Infrastructure plays a vital role in meeting basic needs of society including mobility, shelter, communications, and other essential services. The design and management of infrastructure systems greatly influences the quality of these services and have significant environmental, economic, and social costs and benefits. Infrastructure systems generally require large capital investments and are resource intensive. Consequently, the sustainability challenges facing infrastructure materials and systems are enormous, and complex given that they are multi-dimensional. Some of the key indicators that demonstrate the sustainability challenge of infrastructure systems in United States are as follows:
September 2003 - August 2008
1. Wagner, L.A.(2002). Materials in the Economy – Material Flows, Scarcity and the Environment. U.S. Geological Survey Circular 1221.
2. van Oss, H. G., and Padovani, A. C. (2003). Cement Manufacture and the Environment, Part II: Environmental Challenges and Opportunities. Journal of Industrial Ecology, 7(1), 93-126.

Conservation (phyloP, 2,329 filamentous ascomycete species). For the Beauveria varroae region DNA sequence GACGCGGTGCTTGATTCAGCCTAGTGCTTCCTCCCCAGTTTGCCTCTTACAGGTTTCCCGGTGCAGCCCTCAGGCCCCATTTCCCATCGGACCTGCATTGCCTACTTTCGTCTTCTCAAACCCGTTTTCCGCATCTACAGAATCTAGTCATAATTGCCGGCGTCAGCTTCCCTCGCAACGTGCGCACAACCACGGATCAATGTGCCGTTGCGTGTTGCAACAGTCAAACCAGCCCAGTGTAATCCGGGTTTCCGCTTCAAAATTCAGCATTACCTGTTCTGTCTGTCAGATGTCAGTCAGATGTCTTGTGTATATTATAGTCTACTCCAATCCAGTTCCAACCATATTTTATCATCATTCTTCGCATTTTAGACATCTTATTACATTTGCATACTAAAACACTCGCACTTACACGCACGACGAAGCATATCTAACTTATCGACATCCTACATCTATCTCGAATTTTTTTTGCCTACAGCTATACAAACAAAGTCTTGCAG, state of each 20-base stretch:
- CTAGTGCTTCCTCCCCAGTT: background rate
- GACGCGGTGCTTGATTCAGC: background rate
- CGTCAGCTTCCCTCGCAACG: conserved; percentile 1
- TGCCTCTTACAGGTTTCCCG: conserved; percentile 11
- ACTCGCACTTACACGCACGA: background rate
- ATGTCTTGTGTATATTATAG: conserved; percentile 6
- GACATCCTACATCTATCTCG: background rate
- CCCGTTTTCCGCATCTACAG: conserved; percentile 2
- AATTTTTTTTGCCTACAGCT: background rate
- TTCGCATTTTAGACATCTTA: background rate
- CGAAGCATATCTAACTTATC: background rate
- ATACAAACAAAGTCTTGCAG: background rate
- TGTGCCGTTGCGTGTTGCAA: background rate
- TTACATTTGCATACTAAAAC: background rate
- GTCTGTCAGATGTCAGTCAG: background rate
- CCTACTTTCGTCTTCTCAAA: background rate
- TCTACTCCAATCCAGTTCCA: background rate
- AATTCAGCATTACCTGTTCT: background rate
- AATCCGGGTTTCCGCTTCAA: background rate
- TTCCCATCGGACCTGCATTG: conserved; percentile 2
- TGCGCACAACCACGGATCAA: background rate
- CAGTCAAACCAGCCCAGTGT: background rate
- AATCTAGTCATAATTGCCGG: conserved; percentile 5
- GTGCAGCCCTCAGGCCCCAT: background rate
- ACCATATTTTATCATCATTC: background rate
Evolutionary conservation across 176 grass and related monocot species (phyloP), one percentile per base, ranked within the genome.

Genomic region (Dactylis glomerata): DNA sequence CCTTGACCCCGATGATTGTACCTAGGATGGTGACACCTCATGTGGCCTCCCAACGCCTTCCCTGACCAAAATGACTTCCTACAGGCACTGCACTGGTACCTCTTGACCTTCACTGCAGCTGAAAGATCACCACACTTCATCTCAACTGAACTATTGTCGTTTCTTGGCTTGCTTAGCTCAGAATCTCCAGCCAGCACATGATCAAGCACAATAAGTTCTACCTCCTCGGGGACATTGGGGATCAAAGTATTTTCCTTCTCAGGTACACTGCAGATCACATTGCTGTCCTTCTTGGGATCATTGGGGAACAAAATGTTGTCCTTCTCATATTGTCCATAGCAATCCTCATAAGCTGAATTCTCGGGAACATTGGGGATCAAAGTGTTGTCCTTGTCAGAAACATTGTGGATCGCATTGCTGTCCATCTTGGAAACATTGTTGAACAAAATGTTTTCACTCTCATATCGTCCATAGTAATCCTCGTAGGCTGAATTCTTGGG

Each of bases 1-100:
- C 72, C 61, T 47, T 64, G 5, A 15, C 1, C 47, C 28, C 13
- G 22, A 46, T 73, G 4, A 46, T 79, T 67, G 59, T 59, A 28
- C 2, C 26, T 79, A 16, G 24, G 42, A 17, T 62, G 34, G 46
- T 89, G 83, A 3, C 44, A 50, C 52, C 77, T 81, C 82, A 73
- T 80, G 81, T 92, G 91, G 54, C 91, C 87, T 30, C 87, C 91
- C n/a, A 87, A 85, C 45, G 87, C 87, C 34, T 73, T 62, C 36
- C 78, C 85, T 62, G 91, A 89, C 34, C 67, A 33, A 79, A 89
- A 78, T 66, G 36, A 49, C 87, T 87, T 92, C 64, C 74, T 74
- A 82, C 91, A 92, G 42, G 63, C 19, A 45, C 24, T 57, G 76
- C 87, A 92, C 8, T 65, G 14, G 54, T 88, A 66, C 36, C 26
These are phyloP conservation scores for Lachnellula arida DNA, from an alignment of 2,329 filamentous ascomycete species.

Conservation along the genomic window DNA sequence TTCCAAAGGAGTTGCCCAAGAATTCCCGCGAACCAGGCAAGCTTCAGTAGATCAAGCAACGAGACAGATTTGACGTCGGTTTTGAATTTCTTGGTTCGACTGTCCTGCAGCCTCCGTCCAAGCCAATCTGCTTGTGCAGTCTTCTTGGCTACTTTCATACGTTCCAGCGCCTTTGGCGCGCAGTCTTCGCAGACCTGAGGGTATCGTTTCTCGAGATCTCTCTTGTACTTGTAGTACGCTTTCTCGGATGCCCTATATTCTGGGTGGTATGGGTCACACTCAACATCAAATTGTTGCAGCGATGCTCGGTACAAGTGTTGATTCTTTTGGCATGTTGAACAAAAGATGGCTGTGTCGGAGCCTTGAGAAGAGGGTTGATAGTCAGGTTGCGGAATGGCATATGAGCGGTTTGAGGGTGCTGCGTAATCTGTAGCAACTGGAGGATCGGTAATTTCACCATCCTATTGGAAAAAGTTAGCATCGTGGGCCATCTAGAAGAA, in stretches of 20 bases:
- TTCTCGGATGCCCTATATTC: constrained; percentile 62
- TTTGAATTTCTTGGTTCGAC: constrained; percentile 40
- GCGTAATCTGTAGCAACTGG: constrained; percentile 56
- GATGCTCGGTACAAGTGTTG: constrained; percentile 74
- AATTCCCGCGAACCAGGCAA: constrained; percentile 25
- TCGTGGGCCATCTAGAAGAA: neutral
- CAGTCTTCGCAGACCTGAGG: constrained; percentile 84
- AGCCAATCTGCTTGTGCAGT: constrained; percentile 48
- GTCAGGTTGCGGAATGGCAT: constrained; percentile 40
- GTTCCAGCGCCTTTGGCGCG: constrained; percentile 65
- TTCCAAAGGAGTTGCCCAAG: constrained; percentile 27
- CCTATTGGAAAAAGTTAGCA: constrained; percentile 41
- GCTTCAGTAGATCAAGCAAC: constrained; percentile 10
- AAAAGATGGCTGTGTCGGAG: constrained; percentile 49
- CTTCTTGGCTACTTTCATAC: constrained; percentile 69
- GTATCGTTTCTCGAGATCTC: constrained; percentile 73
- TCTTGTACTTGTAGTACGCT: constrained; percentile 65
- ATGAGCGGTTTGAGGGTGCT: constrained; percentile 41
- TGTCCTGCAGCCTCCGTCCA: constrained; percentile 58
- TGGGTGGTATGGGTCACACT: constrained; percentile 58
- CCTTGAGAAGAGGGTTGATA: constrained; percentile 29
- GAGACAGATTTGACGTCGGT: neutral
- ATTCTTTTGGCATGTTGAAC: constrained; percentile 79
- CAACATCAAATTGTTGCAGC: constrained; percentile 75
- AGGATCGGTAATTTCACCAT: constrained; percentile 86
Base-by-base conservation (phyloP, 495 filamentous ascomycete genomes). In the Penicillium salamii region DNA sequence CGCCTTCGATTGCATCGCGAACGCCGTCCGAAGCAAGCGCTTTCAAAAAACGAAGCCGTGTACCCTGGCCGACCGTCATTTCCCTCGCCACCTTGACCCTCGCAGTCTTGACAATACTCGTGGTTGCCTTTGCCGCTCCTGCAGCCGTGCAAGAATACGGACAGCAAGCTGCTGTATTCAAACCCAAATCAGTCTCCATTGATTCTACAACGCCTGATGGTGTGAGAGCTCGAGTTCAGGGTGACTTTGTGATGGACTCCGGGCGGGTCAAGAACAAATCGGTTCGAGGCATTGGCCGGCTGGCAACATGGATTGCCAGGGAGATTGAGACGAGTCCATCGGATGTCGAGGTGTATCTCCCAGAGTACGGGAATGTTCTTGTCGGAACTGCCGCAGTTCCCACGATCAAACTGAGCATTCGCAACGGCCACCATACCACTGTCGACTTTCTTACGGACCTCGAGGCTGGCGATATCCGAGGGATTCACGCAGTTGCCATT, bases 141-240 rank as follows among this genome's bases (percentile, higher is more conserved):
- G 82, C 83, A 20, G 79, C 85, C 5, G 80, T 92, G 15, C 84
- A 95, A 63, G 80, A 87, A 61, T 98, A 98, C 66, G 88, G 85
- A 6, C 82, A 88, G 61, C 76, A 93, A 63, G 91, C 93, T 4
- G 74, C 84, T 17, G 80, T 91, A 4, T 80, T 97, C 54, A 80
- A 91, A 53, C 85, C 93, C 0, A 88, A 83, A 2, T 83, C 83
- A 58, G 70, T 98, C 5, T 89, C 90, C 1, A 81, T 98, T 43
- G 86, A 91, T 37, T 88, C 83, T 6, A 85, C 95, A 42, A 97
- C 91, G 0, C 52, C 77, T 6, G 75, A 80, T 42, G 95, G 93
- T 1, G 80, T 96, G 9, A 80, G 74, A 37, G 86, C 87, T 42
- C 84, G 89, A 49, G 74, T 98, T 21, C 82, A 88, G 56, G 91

3. USEPA (1998). Characterization of building-related construction and demolition debris in United States. United States Environmental Protection Agency, Washington, D.C.
4. ASCE. (2001). "Renewing America's Infrastructure: A Citizen's Guide." American Society of Civil Engineers, Washington, D.C.
5. ASCE (2003). Report Card for America’s Infrastructure. http://www.asce.org/reportcard/pdf/fullreport03.pdf (as accessed on 02/20/05).
6. USDOT (2002). 2002 Status of Nations’s Highways, Bridges, and Transit. U.S. Department of Transportation, Washington, D.C.
7. Schrank, D. and Lomax, T. (2004). The 2004 Urban Mobility Report. Texas Transportation Institute, The Texas A&M University System, http://mobility.tamu.edu.
University of Michigan
Page Last Updated
October 16, 2006
Email the Webmaster